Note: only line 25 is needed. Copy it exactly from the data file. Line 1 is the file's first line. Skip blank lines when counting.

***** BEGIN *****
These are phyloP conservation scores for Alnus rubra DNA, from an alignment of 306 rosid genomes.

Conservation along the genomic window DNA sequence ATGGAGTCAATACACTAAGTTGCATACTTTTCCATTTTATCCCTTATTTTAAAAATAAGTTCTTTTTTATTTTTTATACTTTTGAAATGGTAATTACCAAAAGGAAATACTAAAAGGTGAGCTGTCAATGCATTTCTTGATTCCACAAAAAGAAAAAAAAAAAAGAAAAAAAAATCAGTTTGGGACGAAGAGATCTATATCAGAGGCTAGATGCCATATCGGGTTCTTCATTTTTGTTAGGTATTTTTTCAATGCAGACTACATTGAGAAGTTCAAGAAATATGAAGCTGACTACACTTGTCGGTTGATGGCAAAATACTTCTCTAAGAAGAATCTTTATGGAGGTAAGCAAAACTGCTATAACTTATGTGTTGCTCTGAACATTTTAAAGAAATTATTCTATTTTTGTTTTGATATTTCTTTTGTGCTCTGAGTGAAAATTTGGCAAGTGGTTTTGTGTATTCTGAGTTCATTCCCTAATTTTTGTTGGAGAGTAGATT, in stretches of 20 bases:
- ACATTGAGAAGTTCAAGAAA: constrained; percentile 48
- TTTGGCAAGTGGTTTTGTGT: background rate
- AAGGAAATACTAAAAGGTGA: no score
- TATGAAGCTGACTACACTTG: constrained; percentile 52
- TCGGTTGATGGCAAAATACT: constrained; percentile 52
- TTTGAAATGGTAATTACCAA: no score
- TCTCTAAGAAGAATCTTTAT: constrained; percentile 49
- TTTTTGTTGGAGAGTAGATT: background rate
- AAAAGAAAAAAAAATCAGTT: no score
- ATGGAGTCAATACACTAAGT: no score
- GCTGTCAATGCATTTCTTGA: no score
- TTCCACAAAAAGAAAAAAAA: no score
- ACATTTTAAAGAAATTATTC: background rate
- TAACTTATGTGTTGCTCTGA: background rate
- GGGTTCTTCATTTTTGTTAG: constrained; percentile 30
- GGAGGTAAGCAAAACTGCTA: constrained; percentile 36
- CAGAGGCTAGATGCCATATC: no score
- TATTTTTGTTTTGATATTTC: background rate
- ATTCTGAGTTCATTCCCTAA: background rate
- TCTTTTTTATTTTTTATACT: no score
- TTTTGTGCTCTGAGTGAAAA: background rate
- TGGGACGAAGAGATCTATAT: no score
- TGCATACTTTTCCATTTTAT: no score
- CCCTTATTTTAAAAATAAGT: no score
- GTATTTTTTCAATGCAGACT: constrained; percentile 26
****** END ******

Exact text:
- TGCATACTTTTCCATTTTAT: no score